Each of the scrolls change the fundamental rules of the game and you won't know what they do until you pick them up. This random element is perfect, it means that in one round you'll heal every time you hit an enemy, while other runs will have you reviving enemies with each enemy death... goodness. I even reached a point where I cloned myself almost instantly. Random and brilliant.
Summer of Memories
No monks fighting demons, or chicken fighting... green things... here. Summer of Memories is a narrative idle game about a child sent to a distant island for the summer. As it turns out, they has family there, and there are also plenty of people on the island who they can meet and make friends with.
You know how people say that the opposite of love isn't hatred, but is instead apathy? Well, by that example the opposite of stress isn't relaxation, but is instead a kind of wistful, but busy time. Summer of Memories is that. You don't do much in the game, you read small story moments, you collect collectables and read about the island, and you pack a little lunch and send the protagonist off for wanders which you don't even get to see. Instead you just read about the events which took place as they explored the island while you were gone.
It's incredibly peaceful and calming, and really helps bleed away stress. If you like narrative games, and don't mind slower paced, slice-of-life experiences then I can't recommend it enough.
If you're interested, below is some footage from the iGameplay1337 channel.
Ahh, Gumslinger. Gumslinger is incredibly simple, physics dualling fun. You play as a gummy-person who flips, flaps and flops around as you dual against one-another in brutal pistol shootouts. Once you get good you'll find yourself quickly slamming in headshots, and blasting your way through the fun mini-challenges (shooting bottles out of the air? Check!), and it doesn't seem to ever get boring.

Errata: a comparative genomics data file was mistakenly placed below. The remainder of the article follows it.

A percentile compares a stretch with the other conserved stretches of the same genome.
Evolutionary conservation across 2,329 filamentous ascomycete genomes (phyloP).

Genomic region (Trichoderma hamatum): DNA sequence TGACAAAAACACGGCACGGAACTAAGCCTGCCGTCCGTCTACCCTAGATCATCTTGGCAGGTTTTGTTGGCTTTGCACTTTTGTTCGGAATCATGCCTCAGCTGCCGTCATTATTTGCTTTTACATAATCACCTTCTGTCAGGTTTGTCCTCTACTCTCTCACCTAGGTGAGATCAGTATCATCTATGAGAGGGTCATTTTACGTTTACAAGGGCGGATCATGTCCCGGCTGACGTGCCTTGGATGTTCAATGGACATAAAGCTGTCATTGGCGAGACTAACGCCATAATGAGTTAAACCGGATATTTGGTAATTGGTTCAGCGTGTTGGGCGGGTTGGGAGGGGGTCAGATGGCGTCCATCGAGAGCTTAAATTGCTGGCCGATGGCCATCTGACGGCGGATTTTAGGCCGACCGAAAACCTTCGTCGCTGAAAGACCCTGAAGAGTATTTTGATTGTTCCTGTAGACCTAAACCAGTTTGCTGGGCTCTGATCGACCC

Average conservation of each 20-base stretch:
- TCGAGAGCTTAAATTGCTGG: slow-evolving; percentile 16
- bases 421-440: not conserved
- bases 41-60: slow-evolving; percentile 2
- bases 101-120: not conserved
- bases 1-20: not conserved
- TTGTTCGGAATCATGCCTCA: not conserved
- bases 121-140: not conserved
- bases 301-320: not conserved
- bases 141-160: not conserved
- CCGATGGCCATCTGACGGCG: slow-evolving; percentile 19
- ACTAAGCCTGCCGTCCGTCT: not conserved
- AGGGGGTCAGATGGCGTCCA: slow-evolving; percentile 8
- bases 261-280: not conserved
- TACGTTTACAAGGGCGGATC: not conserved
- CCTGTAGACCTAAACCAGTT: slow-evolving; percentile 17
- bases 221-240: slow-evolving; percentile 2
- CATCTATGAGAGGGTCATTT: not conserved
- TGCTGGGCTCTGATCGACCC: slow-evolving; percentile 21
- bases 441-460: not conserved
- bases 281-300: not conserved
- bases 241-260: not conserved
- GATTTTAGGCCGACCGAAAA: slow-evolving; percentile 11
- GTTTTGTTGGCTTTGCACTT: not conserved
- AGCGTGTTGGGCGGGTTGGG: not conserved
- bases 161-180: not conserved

There is an interesting premium pass for the game, which like a lot of passes unlocks a lot more content. In this case it also unlocks certain weapons which will make some of the challenges a little bit easier, but the more miserly of you can definitely work your way around it (although it is great value for money).
I've been told about a few games which sound similar to Badlanders, but I've definitely not played one like it until now. In Badlanders you're dropped into a dead zone where you, and a selection of other players, must scavange for goods while also picking each other off. You can go into the area completely unarmed if you wish, or - if you like - you can take in equipment that you've previously scavenged. Be careful though, if you die in there, don't have insurance, or somebody picks up your stuff then you'll lose it for good. High risk, high reward.
I've really enjoyed playing Badlanders, and at the moment it still feels like a hidden gem even though it's from mobile powerhouse NetEase and has a mass of active players. A new, fresh twist within the shooter space, I'm very excited to play more of Badlanders through 2021 and beyond.